Cappocksgate fence removal needs Ministerial Consent
The move to remove fencing around the remaining part of the town wall at Cappocksgate is on hold at the moment, as Louth County Council seek permission from Minister for Heritage Heather Humphreys.
The local authority have received requests from local residents to have the fence at the front of the Cappocksgate housing estate, on Sean O’Carroll Street. Within the fencing enclosure, the vegetation has grown to become unsightly and litter has also started to accumulate inside it.
Locals want the fence removed so the area can be tidied, maintained and incorporated with the surrounding green areas on the estate.
Currently, the fence encloses an area to the rear of the stump of the gate. It was first erected when the council built the housing development and was intended to protect the remaining stonework.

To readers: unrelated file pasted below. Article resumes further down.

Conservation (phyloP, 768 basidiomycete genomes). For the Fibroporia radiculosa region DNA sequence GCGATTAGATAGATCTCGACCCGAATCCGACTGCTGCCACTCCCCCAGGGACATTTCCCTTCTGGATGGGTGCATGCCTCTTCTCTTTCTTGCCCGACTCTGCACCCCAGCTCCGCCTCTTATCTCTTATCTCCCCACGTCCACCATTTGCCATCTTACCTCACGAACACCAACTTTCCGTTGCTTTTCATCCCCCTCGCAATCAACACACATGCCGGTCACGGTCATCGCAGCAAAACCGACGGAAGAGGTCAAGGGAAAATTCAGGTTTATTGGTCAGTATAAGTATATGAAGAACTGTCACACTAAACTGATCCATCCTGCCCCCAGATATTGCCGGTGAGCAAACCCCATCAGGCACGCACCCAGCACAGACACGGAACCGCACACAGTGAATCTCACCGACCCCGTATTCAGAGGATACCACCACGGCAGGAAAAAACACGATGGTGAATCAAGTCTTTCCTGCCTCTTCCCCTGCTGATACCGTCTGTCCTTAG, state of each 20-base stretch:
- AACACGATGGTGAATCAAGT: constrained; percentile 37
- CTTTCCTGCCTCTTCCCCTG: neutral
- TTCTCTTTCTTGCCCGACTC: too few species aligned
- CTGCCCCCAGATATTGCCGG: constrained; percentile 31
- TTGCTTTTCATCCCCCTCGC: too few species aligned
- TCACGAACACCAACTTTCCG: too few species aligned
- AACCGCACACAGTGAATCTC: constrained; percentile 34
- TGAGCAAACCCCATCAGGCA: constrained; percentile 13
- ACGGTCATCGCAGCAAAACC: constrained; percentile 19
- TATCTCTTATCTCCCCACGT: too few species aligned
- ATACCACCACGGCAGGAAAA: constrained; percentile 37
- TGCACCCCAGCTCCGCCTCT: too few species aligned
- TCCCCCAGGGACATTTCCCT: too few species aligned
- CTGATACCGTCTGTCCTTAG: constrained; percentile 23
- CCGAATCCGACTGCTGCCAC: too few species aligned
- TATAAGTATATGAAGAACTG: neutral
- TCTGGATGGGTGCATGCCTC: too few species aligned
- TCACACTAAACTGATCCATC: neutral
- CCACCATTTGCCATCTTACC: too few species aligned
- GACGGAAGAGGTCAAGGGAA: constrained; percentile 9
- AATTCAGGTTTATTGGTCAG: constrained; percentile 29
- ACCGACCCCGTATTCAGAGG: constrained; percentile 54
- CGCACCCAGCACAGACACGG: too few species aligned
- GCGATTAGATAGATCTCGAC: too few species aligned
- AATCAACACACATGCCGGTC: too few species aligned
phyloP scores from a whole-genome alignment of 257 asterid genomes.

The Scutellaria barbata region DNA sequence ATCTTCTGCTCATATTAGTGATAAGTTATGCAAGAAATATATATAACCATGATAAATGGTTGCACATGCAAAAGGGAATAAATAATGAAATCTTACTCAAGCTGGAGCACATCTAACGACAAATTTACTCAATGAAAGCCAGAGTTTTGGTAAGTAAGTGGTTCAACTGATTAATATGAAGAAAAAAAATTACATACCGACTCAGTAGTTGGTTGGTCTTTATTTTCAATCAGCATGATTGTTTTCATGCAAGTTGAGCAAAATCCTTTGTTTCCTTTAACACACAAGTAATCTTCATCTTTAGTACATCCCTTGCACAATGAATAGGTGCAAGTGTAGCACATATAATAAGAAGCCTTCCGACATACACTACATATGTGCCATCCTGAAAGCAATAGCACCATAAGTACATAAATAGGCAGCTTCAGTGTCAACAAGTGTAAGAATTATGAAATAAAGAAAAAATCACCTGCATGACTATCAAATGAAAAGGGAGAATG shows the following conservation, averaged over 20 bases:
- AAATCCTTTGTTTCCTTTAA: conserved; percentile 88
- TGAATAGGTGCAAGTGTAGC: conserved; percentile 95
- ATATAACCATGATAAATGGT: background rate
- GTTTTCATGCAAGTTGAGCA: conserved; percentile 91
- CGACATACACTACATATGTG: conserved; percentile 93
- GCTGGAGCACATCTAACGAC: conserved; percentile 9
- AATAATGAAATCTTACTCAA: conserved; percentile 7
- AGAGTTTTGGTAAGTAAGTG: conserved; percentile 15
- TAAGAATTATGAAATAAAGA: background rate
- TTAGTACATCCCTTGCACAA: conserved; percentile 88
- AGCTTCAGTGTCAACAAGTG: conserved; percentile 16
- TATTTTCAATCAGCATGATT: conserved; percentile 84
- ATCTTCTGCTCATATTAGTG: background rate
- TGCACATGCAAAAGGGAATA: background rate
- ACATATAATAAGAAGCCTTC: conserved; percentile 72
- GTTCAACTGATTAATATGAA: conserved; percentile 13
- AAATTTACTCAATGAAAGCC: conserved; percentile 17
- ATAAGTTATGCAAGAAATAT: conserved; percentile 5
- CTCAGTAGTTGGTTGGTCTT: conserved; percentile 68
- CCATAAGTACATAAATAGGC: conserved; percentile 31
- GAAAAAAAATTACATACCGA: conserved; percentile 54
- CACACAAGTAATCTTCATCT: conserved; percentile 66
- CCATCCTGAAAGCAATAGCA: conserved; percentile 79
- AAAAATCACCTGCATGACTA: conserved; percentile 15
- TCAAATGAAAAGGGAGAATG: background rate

The local authority are behind the move to take down the fence. Heritage Officer Brendan McSherry contacted the National Monuments Service in relation to removing the fencing and despite initial indicators that the fence could be removed subject to some minor provisions, upon receipt of the official response from the National Monuments Service, the council now say works can only go ahead on the back of Ministerial Consent, from Minister Humprehys herself.
The council say they are unaware as to the reason for this change in position. An application has been forwarded to the Department.
Speaking to ThisIsArdee.ie on Friday, councillor Dolores Minogue said, “I’m delighted to work with the residents and council to get a positive solution for all. The residents are delighted that something is been done. They are anxious that the wall is protected as it’s very much part of the history of Ardee but this fencing is not suitable for the area or wall.”
The Cappocksgate site is the one identifiably upstanding remnant of the original Medieval Town Wall. The remains of the north wall – located on the northern side of Lamb’s Lane – are the only representation of the town wall on the eastern side of the town.
A study, conducted by Louth County Council a number of years ago, found that there was recent archaeological evidence to the north and west of the gate of a possible medieval stone wall footing and associated features running parallel to Cappocksgate.
The report called the remnants housing behind the high metal fence as “inappropriate.”